Catholic National Party
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politics and government of
The KNP was founded on December 11, 1948 as a continuation of the list-Welter (Committee for Action). This list got one seat in the 1948 election. It was led by Charles Welter, a former Dutch Minister for Colonial Affairs, who rejected the Dutch government's support for Indonesian independence. It also turned against the cooperation of the Catholic People's Party (KVP) with the Labour Party.
In the 1952 election the party won another seat. In 1955, the bishops pressured the KNP to return to the KVP. Welter joined the KVP parliamentary party. In the 1956 and 1959 elections, Welter got a seat for the KVP.
Ideology & Issues
The KNP was a catholic party, which advocated christian-democratic politics. The party was conservative in economic and ethical matters.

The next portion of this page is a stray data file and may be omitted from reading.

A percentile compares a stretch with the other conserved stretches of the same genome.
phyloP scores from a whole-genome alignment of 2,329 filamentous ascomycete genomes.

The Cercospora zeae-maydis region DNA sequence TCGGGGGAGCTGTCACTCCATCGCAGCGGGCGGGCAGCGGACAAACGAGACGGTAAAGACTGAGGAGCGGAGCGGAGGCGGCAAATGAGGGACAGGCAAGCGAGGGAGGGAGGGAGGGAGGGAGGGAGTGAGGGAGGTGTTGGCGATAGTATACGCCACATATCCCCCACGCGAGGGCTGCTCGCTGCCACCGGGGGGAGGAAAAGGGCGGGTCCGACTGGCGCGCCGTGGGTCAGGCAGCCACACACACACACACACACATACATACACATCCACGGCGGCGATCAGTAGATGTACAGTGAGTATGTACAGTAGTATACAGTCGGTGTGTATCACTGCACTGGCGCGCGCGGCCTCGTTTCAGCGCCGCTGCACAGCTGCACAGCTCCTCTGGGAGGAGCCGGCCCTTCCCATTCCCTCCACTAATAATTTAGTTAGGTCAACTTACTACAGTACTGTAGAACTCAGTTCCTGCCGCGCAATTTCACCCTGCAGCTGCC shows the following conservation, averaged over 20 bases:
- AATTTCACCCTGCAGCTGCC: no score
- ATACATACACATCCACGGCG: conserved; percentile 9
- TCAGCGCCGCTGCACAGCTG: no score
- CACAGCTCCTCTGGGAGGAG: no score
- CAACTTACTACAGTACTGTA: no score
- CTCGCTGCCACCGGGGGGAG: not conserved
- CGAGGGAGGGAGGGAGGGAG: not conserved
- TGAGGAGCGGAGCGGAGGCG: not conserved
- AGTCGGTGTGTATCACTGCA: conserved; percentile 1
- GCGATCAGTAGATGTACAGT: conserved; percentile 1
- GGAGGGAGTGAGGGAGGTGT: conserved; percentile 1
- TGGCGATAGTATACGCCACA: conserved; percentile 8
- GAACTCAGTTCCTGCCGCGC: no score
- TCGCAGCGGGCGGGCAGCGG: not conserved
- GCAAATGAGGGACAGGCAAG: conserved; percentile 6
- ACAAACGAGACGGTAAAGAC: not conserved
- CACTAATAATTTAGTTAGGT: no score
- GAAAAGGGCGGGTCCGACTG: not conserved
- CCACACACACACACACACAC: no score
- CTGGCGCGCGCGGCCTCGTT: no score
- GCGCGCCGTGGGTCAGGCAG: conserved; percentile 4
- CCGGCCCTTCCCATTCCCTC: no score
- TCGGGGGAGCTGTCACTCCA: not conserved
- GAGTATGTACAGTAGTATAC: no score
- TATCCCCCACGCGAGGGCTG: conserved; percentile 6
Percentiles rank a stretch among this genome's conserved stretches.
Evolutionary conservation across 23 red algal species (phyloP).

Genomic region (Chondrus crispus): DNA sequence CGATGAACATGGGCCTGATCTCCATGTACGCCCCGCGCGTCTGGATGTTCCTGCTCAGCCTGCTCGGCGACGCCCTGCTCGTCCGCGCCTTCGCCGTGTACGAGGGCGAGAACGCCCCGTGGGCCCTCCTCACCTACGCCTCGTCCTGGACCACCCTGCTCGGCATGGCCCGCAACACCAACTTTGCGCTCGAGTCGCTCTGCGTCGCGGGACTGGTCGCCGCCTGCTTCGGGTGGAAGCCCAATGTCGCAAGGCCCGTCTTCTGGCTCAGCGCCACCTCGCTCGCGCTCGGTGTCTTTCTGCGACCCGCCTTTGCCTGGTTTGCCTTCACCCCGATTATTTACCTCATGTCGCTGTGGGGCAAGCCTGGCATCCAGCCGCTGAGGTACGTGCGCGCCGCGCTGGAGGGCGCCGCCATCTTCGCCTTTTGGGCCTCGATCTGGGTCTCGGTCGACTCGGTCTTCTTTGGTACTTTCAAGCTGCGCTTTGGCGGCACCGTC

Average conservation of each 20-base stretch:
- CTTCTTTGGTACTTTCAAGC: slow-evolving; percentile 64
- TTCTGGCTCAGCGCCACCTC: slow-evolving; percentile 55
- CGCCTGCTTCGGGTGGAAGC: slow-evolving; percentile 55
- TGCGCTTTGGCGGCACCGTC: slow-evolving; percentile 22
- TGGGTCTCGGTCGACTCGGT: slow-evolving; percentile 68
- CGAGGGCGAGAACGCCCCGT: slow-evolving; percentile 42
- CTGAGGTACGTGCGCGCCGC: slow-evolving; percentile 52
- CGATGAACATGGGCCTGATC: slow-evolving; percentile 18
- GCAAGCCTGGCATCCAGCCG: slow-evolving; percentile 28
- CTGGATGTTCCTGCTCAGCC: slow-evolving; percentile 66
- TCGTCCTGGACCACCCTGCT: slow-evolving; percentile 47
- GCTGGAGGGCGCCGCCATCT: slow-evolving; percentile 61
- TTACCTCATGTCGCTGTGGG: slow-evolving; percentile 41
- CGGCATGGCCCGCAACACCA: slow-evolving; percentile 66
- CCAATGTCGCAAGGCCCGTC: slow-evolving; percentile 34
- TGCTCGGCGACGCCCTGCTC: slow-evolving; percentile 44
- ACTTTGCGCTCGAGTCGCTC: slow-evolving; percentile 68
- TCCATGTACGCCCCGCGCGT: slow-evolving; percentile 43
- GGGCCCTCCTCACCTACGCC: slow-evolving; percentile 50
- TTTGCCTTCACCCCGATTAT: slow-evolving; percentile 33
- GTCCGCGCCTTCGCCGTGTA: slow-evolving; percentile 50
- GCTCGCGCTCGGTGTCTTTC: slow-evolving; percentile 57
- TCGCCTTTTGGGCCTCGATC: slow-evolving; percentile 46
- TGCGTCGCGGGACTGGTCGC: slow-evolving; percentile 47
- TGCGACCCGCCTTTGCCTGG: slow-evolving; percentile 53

The most important issue for the KNP was the unity of the Dutch empire. It rejected the independence of the Dutch Indies and it instead wanted to form a kingdom in which the Netherlands and Indonesia were equal partners. In 1950, the independence of Indonesia was irreversible, and the party oriented towards other issues. It became an advocate for the interests of the Papuas, Ambonese people and Dutch citizens for the Netherlands. The two Protestant parties, ARP and CHU, were also divided on the issue of Indonesian independence, with the CHU cooperating in the Dutch cabinet and the ARP rejecting Indonesian independence.
This table shows the KNP's results in elections to the House of Representatives and Senate, as well as the party's political leadership: the fractievoorzitter, is the chair of the parliamentary party and the lijsttrekker is the party's top candidate in the general election, these posts are normally taken by the party's leader.
|1948||1||0||Charles Welter||Charles Welter|
|1949||1||0||no elections||Charles Welter|
|1950||1||0||no elections||Charles Welter|
|1951||1||0||no elections||Charles Welter|
|1952||2||0||Charles Welter||Charles Welter|
|1953||2||0||no elections||Charles Welter|
|1954||2||0||no elections||Charles Welter|
The support of the KNP was spread throughout the country. The party's support peaked in the Hague were many former civil servants from the Dutch Indies and was weaker in the three Northern provinces.